The International Intellectual Property Alliance (IIPA), which includes the Recording Industry Association of America (RIAA) and other copyright community groups, today highlighted those countries that fail to provide adequate and effective protection for U.S. intellectual property.
In its submission to the U.S. Trade Representative (USTR) as part of the annual Special 301 process, the IIPA identified China, Russia and Canada as some of the worst offenders for failing to adopt clear rules prohibiting services that are knowingly and intentionally operated to provide access to infringing materials.
Neil Turkewitz, Executive Vice President, International, for the RIAA offered the following comment:
“This report identifies some of the key shortcomings in the global protection of intellectual property, and highlights key reforms that could—and hopefully will—be undertaken to expand the opportunities for the creative community in the United States, and our global counterparts. One of the beauties of the creative sector is that it is not a zero sum game. When we improve the environment for the protection of intellectual property, we enhance the vitality of all creators, regardless of nationality.
“We rely on continued leadership from the U.S. government in advancing key norms that will help to nourish creativity wherever it blooms, and to help creators realize financial benefits commensurate with the popularity of the works that they create. Unfortunately, according to IFPI an astonishing 95% of all downloads are estimated to be infringing. That is not a sustainable environment for allowing creators to earn a living from their craft.
“Today’s report is not without good news. We are particularly pleased by recent developments in Spain where the Rajoy Administration has adopted long-stalled implementing regulations to a law that will hopefully permit the Spanish government to begin to address a runaway online piracy problem that has devastated the Spanish music industry.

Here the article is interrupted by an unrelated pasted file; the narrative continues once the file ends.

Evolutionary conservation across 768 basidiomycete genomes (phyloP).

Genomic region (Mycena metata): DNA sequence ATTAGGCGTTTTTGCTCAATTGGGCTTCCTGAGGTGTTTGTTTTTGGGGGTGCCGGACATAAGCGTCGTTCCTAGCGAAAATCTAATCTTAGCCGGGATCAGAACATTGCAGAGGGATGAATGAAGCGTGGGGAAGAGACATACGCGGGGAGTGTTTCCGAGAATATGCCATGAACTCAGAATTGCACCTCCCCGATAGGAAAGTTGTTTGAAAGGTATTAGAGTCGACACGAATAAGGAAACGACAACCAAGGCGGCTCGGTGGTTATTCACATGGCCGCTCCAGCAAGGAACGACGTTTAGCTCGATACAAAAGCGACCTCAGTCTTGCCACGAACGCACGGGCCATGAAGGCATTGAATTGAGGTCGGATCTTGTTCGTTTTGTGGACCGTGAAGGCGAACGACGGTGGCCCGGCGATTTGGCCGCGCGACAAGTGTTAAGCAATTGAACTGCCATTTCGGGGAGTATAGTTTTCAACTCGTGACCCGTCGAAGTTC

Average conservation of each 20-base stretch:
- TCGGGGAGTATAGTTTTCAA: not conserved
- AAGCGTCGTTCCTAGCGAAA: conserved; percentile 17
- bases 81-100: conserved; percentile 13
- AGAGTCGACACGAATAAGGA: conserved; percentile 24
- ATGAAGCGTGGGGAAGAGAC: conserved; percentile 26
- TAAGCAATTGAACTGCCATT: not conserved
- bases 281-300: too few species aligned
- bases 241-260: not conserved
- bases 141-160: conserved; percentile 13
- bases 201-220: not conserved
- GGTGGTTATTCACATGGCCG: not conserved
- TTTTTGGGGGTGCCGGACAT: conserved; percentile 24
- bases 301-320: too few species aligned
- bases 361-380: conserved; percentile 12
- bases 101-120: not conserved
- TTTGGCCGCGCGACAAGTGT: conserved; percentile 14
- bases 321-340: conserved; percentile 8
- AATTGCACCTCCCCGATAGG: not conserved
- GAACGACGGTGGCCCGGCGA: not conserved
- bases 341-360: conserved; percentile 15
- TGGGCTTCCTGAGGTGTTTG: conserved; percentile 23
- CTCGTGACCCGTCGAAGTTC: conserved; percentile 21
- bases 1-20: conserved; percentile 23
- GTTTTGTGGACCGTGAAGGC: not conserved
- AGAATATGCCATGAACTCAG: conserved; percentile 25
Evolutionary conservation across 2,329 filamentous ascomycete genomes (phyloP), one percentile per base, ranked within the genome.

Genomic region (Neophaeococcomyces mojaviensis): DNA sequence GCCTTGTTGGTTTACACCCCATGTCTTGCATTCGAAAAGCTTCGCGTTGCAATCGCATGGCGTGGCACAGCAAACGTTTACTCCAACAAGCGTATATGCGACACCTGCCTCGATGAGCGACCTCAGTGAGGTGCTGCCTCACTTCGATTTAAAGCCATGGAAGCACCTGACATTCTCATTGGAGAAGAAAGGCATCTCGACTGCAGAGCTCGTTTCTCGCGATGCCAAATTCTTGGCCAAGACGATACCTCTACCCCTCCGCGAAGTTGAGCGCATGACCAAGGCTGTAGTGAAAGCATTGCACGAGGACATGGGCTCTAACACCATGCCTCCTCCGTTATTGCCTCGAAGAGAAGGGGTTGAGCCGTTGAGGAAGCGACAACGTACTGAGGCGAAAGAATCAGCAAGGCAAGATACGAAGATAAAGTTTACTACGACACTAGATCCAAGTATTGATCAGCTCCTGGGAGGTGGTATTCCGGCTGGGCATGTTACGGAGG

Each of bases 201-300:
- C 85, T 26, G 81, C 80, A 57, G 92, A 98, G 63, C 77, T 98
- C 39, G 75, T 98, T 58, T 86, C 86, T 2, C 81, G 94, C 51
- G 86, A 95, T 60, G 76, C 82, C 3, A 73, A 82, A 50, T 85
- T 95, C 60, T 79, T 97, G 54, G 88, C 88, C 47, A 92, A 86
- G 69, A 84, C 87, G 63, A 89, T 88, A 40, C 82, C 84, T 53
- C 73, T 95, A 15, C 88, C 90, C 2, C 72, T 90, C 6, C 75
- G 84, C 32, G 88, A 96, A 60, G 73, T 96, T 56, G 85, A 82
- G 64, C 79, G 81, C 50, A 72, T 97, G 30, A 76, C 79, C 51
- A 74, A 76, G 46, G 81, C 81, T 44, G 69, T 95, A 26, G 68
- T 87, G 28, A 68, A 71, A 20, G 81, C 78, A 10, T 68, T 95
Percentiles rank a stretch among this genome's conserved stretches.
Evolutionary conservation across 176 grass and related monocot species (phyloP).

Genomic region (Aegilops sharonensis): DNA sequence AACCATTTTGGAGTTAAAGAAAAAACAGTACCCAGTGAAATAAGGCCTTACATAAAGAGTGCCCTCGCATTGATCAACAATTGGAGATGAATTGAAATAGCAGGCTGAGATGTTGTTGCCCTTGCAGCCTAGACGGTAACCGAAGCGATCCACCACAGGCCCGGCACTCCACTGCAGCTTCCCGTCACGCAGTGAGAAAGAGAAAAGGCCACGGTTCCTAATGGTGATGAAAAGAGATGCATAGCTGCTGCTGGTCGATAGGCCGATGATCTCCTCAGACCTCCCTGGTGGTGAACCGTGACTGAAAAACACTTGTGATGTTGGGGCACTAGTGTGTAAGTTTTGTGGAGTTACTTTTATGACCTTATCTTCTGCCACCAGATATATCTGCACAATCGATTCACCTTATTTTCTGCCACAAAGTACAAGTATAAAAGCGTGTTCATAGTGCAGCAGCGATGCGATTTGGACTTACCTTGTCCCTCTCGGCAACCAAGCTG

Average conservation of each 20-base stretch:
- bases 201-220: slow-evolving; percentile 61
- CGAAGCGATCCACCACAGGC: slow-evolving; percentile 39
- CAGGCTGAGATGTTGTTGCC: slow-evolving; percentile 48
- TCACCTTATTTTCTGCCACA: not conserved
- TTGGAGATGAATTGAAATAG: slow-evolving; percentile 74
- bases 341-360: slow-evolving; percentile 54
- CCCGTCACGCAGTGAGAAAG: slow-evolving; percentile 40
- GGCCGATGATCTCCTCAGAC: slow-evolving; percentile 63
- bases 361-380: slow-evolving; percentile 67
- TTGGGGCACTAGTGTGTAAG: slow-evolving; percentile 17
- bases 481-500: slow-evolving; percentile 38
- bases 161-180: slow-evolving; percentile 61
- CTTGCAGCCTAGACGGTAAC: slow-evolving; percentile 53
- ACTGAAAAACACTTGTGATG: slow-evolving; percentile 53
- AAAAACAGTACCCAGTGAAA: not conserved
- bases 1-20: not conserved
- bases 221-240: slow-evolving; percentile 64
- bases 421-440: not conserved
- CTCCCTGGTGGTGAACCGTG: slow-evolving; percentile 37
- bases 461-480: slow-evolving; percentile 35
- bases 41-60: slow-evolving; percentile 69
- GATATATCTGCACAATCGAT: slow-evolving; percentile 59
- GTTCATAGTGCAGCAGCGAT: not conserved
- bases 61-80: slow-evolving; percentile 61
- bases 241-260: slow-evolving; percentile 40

“The Italian government is hopefully poised to adopt a similar measure. And there have been a number of important criminal actions undertaken in various jurisdictions, including most recently in Ukraine against the notorious pirate service, ex.ua. where we will be monitoring developments closely. We urge the Government of Ukraine to ensure that the operators of this service are brought to justice.
“Unfortunately, there are far too many places where governments have been far too complacent, or even hospitable, to the operation of services based on providing access to infringing materials. Russia and China lead that list, but they are not alone. It is fair to say that no country, including the United States, has found the right mix of tools to sustain an online environment that is not deeply affected by the unfair competition posed by the broad availability of stolen content. But this must serve as an invitation to action and creative solutions, not an excuse for inaction that imperils creativity and cultural diversity.
“We call upon each country to address the particular issues identified in today’s report. It is particularly important that countries like China, Russia and Canada adopt clear rules prohibiting the operation of services that are knowingly and intentionally operated to provide access to infringing materials. Russia’s vKontakte, China’s Xunlei/ Gougou and Sohu/Sogou, and Canada’s isoHunt are all permitted to operate such services. The U.S. can ill afford to subsidize these foreign businesses by allowing them to profit from the works created by the American creative community.”Music Business Worldwide